35.  The applicant concluded that his right of access to a court had been breached.

(b)  The Government

36.  The Government firstly recapitulated the general rules concerning exemption from court fees.

37.  They secondly noted that the court fee was calculated with reference to the value of the claim. The applicant should have realised that the value of his claims would have influenced the amount of court fees required from him.

38.  They further stressed that the applicant was exempted from 80 % of the fees required from him. In their opinion, the requested sum had not been excessive since the applicant had a source of income and also had owned a relatively new car.

39.  They maintained that the decisions of the domestic authorities which assessed the applicant’s liability to pay court fees had not been disproportionate or arbitrary bearing in mind the applicant’s financial status and the value of his claim: PLN 1,500,000.

40.  In addition, the applicant’s claims were not subject to prescription in so far as they concerned his personal rights. If the applicant were to submit his claim to the court again there would be no formal obstacles to its examination.

41.  In sum, the Government invited the Court to find that there had been no violation of Article 6 of the Convention.

2.  The Court’s assessment

(a)  Principles deriving from the Court’s case law

42.  The Court observes that in its judgment in Kreuz v. Poland (cited above, § 60) it dealt with the question whether the requirement to pay substantial fees to civil courts in connection with claims could be regarded as a restriction on the right of access to a court.

43.  In this connection the Court held that the amount of the fees assessed in the light of the particular circumstances of a given case, including the applicant’s ability to pay them, and the stage of the proceedings at which that restriction had been imposed were factors which were material in determining whether or not a person had enjoyed his right of access and had “a ... hearing by [a] tribunal”.

(b)  Application of the above principles to the present case

44. The Court will now determine whether, in the particular circumstances of the present case, the fee actually required constituted a restriction that impaired the very essence of the applicant’s right of access to a court.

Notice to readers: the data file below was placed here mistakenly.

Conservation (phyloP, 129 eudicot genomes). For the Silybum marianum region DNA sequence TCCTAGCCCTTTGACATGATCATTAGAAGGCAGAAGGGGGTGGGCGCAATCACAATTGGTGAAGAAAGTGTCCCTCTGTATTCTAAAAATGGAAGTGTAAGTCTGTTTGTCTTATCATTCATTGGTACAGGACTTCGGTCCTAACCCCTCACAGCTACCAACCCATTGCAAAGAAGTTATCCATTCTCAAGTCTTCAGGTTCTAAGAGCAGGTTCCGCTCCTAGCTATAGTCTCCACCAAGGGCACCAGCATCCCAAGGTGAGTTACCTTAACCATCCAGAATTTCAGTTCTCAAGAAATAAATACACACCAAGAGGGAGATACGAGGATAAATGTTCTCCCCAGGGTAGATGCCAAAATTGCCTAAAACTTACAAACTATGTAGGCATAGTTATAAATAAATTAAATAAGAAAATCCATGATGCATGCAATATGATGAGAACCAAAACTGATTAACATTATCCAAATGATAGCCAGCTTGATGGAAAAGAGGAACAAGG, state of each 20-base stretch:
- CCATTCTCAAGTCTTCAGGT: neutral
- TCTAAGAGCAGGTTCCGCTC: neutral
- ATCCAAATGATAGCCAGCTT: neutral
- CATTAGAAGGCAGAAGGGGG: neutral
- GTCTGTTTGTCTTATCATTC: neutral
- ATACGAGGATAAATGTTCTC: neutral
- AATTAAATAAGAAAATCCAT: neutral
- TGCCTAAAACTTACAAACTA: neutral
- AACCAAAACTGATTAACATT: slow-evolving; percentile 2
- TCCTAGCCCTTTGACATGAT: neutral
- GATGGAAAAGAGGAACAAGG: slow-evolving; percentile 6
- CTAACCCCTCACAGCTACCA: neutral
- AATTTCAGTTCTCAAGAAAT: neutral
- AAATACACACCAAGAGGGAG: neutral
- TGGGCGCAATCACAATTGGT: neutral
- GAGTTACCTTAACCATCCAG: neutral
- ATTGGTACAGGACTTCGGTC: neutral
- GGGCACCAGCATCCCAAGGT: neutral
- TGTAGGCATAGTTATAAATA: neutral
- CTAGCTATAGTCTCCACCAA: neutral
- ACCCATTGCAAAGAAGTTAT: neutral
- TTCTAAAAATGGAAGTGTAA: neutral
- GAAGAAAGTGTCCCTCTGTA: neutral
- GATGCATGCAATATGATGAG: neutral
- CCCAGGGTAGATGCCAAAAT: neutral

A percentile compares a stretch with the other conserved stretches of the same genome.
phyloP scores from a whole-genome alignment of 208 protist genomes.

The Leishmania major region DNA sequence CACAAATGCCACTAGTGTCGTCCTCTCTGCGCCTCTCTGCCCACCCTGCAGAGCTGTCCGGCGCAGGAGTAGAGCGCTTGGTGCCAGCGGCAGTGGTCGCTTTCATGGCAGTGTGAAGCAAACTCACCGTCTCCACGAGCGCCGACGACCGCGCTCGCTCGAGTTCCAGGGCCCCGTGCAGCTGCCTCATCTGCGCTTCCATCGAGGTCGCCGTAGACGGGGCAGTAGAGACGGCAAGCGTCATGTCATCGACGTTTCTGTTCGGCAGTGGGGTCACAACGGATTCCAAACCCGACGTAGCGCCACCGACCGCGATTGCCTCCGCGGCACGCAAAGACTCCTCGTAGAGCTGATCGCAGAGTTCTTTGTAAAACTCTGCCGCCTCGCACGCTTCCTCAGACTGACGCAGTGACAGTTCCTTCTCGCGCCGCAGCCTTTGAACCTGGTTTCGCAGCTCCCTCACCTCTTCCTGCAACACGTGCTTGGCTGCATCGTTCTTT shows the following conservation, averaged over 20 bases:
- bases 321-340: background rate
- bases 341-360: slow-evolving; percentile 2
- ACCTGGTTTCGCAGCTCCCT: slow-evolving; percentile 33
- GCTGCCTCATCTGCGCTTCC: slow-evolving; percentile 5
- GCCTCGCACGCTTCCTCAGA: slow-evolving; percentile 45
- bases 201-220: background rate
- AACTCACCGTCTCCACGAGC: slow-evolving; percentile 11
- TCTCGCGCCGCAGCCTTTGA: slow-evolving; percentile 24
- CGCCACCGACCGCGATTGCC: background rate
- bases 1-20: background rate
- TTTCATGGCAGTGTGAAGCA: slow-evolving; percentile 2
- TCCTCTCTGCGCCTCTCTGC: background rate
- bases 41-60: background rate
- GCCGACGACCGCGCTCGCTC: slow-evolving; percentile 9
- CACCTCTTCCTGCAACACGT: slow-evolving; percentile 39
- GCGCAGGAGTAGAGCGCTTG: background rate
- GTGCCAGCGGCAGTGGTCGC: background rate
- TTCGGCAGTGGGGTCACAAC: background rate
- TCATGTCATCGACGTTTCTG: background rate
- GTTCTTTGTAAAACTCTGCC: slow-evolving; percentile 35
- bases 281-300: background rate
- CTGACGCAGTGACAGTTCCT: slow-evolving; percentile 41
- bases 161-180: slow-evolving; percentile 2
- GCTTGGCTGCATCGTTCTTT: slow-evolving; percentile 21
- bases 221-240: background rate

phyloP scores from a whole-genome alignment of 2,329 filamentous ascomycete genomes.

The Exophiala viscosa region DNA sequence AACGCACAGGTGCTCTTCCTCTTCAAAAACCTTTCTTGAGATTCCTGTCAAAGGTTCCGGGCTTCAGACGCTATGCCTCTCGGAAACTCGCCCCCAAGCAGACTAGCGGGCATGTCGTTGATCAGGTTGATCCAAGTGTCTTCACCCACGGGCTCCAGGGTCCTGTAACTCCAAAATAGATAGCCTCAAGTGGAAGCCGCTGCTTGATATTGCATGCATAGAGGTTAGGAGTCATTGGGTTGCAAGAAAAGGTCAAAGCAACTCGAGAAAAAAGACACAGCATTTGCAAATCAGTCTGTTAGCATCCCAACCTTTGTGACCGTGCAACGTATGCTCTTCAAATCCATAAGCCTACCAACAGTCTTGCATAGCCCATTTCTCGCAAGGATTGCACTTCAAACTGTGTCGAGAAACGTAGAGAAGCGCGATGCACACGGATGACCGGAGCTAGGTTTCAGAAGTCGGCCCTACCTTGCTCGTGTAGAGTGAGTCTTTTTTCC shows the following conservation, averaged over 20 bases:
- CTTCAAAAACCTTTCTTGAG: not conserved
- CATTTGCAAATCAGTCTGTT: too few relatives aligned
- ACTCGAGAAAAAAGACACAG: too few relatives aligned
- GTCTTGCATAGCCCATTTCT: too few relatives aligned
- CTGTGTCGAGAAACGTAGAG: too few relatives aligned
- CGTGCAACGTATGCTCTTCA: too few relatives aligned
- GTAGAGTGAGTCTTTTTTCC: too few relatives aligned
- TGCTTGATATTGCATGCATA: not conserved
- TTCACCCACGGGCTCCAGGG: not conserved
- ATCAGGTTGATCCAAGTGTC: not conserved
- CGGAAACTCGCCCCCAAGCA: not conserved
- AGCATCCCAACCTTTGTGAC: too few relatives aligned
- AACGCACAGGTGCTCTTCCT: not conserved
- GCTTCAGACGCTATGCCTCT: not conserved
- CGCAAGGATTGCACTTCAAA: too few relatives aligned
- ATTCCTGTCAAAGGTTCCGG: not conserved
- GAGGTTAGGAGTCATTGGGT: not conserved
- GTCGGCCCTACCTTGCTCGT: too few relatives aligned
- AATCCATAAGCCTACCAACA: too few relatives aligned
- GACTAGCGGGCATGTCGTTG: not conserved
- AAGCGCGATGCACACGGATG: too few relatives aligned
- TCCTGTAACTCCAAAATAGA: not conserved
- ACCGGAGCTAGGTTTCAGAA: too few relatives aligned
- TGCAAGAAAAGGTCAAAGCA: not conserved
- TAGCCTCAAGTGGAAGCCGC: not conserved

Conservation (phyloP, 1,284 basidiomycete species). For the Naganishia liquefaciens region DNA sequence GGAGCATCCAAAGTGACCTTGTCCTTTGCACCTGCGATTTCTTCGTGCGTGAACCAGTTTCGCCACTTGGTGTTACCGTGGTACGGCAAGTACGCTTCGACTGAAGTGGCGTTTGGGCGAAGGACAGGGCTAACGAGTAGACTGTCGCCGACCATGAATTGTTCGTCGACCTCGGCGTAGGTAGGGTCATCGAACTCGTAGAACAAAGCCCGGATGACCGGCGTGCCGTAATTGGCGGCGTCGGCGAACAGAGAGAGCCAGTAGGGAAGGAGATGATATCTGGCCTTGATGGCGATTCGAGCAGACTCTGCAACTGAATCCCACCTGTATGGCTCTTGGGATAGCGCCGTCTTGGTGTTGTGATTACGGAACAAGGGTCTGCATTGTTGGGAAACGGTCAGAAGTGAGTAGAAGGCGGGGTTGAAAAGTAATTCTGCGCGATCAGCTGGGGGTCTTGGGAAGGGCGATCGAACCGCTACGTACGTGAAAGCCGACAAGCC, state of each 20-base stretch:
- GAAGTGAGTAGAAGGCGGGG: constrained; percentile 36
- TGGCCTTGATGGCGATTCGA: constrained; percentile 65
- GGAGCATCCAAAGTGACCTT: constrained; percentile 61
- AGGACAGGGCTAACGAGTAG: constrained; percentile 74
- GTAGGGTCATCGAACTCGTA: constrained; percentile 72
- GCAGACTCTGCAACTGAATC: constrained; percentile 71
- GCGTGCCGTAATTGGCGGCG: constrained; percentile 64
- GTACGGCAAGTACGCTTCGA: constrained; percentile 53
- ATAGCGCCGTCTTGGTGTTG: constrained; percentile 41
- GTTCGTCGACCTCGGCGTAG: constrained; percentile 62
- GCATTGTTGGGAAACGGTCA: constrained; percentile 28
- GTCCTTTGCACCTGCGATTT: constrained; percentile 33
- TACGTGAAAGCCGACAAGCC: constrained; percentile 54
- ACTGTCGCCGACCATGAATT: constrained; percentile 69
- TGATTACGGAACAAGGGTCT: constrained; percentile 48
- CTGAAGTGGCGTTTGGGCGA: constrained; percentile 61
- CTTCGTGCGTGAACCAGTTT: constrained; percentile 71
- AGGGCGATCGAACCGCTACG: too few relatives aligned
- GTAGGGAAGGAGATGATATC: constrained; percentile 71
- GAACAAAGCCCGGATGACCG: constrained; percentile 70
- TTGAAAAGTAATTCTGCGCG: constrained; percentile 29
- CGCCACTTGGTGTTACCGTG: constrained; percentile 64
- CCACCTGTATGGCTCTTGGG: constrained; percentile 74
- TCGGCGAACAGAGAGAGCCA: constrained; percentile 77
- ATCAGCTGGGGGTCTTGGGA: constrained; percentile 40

45.  The Court firstly notes that the case concerned the applicant’s action for protection of his personal rights and his claim for PLN 1,400,000 in compensation. The court fees which he was required to pay were determined as a fraction of the value of the claim, namely the amount of compensation sought.

46.  The Court observes that the applicant was first ordered to pay PLN 29,100. Following a partial exemption he was ordered to pay PLN 5,820 (see paragraphs 14 and 18 above, for the relevant domestic law, see Kreuz v. Poland (cited above §§ 23-33).

47.  The Court reiterates that a claim submitted to a tribunal for determination must be presumed to be genuine and serious unless there are clear indications to the contrary which might warrant the conclusion that the claim is frivolous or vexatious or otherwise lacking in foundation (see Rolf Gustafson v. Sweden, judgment of 1 July 1997, Reports of Judgments and Decisions 1997-IV, § 38). Even assuming that the dispute in the present case was “genuine and serious” within the meaning of the Court’s case-law (see Kaukonen v. Finland, no. 24738/94, Commission decision of 8 December 1997) the Court finds, in view of the facts of the case, that the applicant’s compensation claim appears grossly exaggerated and unrealistic. Had the applicant claimed a more reasonable amount the court fees would have been smaller.

48.  In addition the Court notes that despite the exaggerated amount of compensation claimed by the applicant, the domestic authorities nevertheless exempted him from the greater part of the court fees due (see paragraphs 14 and 18 above).

49.  For the Court, applicants who deliberately inflate the value of their claims for compensation cannot be expected to be exempted entirely from the payment of court fees or from the requirement to contribute in a reasonable amount to the costs of taking the action.

50.  In the circumstances, the Court considers that the amount of fees required from the applicant in the present case cannot be considered disproportionate.

51.  The Court concludes that there has been no violation of Article 6 § 1 of the Convention.

II.  ALLEGED VIOLATION OF ARTICLES 2, 3, 4, 5, 10 AND 13 OF THE CONVENTION

52.  The applicant complained of a violation of Articles 2, 3, 4, 5, 10 and 13 of the Convention.

53.  The Court finds that the facts of the case do not disclose any appearance of a violation of the above-mentioned provisions. It follows that these complaints are manifestly ill-founded within the meaning of Article 35 § 3 and must be rejected pursuant to Article 35 § 4.

FOR THESE REASONS, THE COURT UNANIMOUSLY

1.  Declares the complaint concerning lack of access to a court admissible and the remainder of the application inadmissible;

2.  Holds that there has been no violation of Article 6 § 1 of the Convention.

Done in English, and notified in writing on 3 February 2009, pursuant to Rule 77 §§ 2 and 3 of the Rules of Court.

Lawrence Early Nicolas Bratza 
 Registrar President


KUPIEC v. POLAND JUDGMENT


KUPIEC v. POLAND JUDGMENT